I hope to be a great father not only to my kids, but to my grand kids. Meaning, I hope to break generational curses in my family. I want to set a foundation so strong and powerful that it becomes tradition from here on out. At this point I have 5 teens and 2 toddlers and they are all on-track in school and are well behaved. Most importantly, they are all under my protection, spiritual leadership, and are mentally and emotionally secure in me.

What is the most important thing teachers should know about classroom management?

To read my book! LOLOLOL! Just kidding, but there so many things I believe teachers should know, but I will give you my top ten according to my book:

1.       If you can’t teach discipline, you can’t teach anything
2.       Teach kids how to be students first
3.       Students respond to rewards and/or consequences
4.       Although a school is a business, dealing with students is personal
5.       Know each student
6.       Learn how student talk
7.       Speak the language of the student
8.       Show students different emotions
9.       Learn your students’ background / living situation
10.   Always do what works best for students based on experience and data.

How should one deal with the really difficult student who doesn't want to listen?

There are many ways to deal with a difficult student. The goal is for a teacher to see which way will work for that student. I have learned that 50% of students with behavior issues behavior will stop and/or improve if one the parents is notified. Below is a 5 step system you can use:

1.       First get the parents involved
2.       Teach students the desired expectations
3.       Be firm with the consequences if students don’t meet the desired expectations
4.       Be consistent with the consequences if students don’t meet the desire expectations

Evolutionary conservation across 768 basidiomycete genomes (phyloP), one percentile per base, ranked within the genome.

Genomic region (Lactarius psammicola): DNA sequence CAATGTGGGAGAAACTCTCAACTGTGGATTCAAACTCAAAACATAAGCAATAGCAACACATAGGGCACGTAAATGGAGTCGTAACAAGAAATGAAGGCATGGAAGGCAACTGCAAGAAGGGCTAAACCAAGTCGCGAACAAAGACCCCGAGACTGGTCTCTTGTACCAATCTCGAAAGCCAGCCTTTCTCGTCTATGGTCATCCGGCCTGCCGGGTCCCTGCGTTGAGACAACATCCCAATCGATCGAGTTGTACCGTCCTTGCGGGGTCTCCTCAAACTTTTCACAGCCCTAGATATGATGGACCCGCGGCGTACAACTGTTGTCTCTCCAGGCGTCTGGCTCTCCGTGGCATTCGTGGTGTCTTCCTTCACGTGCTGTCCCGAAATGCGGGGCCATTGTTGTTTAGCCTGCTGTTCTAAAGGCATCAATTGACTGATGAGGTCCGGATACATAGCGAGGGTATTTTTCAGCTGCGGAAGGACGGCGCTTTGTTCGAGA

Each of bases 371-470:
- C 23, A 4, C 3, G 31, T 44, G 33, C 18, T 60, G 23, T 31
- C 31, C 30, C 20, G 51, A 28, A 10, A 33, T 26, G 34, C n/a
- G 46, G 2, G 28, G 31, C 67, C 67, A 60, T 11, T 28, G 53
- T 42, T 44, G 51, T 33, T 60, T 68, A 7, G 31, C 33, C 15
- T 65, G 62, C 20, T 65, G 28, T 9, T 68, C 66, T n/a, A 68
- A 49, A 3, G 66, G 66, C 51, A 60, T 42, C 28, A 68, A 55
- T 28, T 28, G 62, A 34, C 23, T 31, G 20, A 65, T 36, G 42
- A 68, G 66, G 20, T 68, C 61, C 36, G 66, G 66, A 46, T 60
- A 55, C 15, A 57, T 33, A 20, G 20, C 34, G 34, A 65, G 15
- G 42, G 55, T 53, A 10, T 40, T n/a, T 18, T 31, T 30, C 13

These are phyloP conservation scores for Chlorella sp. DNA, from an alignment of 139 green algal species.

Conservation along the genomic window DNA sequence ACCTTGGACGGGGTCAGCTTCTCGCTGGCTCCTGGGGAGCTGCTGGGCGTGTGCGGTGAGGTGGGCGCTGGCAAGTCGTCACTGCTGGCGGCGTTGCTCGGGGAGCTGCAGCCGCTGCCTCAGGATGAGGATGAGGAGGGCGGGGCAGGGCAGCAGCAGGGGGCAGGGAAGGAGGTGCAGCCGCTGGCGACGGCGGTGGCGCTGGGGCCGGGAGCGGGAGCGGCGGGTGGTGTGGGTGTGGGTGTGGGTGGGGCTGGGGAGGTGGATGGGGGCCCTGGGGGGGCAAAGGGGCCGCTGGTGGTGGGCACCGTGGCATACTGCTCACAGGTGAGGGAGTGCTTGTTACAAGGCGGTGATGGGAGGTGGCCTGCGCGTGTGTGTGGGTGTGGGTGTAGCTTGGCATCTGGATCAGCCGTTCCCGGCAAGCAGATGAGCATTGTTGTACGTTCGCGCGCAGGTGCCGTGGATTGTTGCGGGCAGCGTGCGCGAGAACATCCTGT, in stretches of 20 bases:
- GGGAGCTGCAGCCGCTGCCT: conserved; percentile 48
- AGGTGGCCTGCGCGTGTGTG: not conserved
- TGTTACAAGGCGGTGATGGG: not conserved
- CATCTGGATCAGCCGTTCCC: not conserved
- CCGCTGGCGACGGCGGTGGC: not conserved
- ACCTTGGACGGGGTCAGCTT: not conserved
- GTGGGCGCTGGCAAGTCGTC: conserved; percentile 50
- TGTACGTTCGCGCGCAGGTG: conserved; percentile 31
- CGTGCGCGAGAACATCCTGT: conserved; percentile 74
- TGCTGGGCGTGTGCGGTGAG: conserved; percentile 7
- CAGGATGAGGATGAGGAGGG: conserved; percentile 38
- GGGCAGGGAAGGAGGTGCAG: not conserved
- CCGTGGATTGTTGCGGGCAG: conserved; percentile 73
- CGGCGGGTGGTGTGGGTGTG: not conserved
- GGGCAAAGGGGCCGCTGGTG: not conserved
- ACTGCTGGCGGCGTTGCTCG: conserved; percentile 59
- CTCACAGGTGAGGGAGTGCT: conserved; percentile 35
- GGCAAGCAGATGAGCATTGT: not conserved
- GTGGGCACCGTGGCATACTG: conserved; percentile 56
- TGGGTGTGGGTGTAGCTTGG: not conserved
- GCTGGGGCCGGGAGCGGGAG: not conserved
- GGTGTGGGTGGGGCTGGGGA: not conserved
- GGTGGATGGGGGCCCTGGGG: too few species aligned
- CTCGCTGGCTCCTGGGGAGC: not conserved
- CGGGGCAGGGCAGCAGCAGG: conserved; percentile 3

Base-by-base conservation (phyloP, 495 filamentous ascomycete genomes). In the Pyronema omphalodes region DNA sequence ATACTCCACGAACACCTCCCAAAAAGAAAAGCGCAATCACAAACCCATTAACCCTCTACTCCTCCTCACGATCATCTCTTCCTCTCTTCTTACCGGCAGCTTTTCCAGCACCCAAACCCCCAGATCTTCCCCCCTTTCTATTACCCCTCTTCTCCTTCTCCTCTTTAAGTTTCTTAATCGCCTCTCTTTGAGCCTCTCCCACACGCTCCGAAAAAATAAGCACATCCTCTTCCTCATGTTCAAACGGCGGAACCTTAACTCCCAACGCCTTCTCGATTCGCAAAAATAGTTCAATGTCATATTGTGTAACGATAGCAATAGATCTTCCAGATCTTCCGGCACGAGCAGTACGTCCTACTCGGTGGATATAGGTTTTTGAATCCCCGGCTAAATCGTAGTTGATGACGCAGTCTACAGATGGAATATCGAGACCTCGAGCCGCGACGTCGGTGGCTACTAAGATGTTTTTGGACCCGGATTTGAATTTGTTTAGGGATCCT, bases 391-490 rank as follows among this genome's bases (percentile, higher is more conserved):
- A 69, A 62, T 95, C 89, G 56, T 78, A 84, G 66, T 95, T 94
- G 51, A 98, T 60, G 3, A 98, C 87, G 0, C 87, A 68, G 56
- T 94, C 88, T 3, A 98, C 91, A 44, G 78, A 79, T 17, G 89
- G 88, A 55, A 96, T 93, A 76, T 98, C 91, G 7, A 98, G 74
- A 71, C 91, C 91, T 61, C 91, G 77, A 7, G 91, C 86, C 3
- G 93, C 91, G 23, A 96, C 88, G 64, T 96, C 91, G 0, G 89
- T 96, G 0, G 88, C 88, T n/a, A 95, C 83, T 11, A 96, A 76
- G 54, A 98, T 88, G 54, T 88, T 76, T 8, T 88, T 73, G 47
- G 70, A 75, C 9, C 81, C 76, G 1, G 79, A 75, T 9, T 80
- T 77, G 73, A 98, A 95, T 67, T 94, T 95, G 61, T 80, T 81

5.       Reward students consistently who consistently meet expectations
6.       Build a relationship with the student so that student will think before he/she misbehaves because of the relationship you built with the student.

What are your future plans?

I am current writing a follow-up book called Franklin Classroom Management System: The Marriage of Punitive and Restorative. Unlike the first book, which focused on just the teacher’s classroom, this book focuses on school-wide behavior issues. I currently have speaking engagements at various universities to talk about my book. I hope to get my books into university bookstores as a required textbook for teachers’ classroom management class. I am also hoping to implement my classroom management system throughout the Chicago Public Schools District and hopefully in other urban school districts.

How difficult was it to write your book? How did you get it published? Did it cost a lot of money? If so, how much?

It is always difficult to do something for the first time that you have never done before. The key is to find someone who has done what you are trying to do. I had a total of 4 editors help with my book. I used a self-publishing company to help get my book out. A lot of new authors are self-published, so this is not rare if you are thinking of publishing a book. Because I am self-publish, I had to pay about $2,500 to the publishing company and about $1,500 to the editors.

Have there been many books written by CPS teachers about teaching classroom management?

This a great question that I do not know the answer to. However, I will do some research on the topic.

How are you promoting the book?

Because the book is fairly new, I am taking a slow approach to promoting it. My plan to promote the book to schools in the Chicagoland area this summer while the students are out of the building. I understand how hard it is to start a new classroom management system right in the middle or at the end of the school year. So my goal is to promote during the summer so schools can use the system at the beginning of next school year.

I am also promoting it through my speaking engagements to students who are enrolled in the college of education at different universities.